Waverly will soon welcome two new neighbors.

The Catonsville eatery Kora Lee’s Gourmet Dessert Cafe, known for eclectic bowls, cupcakes and salads, and Hampden’s Jerk Taco, which serves Caribbean meats in burritos and trays, announced plans this week to start fresh in the North Baltimore community.

It is unclear when each will open. Kora Lee’s expects to start serving Waverly customers in the fall, but will need to raise the money to renovate their new space, according to the shop’s post on social media. The new space will be a full-service cafe with cooking classes and vegan and gluten-free options, said eatery founder Kora Marcail. Jerk Taco has already moved to a temporary home at 3328 Greenmount Ave., according to their Instagram, while their building at 2958 Greenmount Ave. is being renovated, said Diana Emerson, the executive director of Waverly Main Street.

Jerk Taco owner Charles Lyons did not respond to requests for comment.

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Emerson shared that the two eateries are part of a larger influx in businesses moving to Waverly — a trend she believes started about a year ago. The neighborhood has suffered from high vacancies, but the recent rise has led to an observable reduction in those properties by Waverly Main Street, a group that advocates for businesses in the area. Jerk Taco is moving into a long-standing vacant building and, through Waverly Main Street, is applying for state funding to renovate the space, Emerson said, adding that many of Baltimore’s vacant buildings have not been maintained.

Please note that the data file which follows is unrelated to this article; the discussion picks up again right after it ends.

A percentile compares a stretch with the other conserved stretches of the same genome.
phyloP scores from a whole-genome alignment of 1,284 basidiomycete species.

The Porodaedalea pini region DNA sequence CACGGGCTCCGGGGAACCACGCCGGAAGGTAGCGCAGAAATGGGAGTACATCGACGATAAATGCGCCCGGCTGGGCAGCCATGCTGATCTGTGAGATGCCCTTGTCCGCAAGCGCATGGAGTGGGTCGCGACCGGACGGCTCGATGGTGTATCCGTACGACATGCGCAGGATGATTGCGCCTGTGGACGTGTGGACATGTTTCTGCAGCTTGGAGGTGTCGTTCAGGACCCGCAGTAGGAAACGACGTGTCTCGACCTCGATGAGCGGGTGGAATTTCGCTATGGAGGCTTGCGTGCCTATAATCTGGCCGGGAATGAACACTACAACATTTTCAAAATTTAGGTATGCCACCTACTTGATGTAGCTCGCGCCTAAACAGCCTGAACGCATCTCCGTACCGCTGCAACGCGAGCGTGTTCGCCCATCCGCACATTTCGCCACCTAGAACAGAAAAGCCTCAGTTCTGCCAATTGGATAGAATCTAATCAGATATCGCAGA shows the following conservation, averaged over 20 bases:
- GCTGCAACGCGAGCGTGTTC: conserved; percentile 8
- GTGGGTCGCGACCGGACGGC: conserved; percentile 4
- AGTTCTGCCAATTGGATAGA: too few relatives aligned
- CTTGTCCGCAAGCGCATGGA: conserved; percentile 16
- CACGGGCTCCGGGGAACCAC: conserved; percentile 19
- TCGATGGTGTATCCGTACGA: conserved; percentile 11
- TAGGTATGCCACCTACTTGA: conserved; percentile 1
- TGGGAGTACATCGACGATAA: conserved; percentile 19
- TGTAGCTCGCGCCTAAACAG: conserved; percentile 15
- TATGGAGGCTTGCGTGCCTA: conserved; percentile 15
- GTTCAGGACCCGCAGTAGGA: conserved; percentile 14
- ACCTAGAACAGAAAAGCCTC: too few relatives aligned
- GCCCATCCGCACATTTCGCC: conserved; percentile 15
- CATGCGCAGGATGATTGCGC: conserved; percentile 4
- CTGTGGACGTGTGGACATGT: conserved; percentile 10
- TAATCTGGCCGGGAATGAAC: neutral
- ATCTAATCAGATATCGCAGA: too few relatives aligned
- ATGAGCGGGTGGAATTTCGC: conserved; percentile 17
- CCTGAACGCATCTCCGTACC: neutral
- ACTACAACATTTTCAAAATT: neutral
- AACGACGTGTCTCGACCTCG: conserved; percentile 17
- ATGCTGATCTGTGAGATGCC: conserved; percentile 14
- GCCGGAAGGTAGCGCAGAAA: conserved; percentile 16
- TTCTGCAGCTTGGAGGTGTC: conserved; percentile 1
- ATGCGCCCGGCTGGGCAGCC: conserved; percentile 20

With the plans for Jerk Taco “just finalized recently,” she said it’s great to have “new energy mixed in with the excitement of our businesses who have been here a long time.”

Lyons told The Banner last year that he did not see a future for the business in Hampden. He considered moving his fusion spot to a location like Greenmount Avenue, which he viewed as more accepting of Black business owners.

Kora Lee’s will close their Catonsville location in July, according to a social media post by Marcail. Until then, the eatery will be selling treat boxes to help raise the money to renovate the Waverly spot, in place of applying for a loan.

“This affords us the opportunity to do what we set out to do before the pandemic,” Marcail said.

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To say goodbye to customers, they will host one more July weekend fish fry at a yet-to-be-disclosed time. They also warned customers to think twice before renting their old space, alleging that there are issues with the building’s maintenance. Marcail said she believes there are many aspects of the Catonsville business community that “need to change” and is looking forward to being in a more diverse area.

The eatery plans on documenting their experience in both Baltimore County and Waverly for those interested in learning more about entrepreneurship. Their new space was awarded to them through the Growing Greenmount contest, in which businesses compete to win a space in Waverly. The building that will house Kora Lee is currently under construction; Marcail declined to disclose the location at this time.

This story has been updated.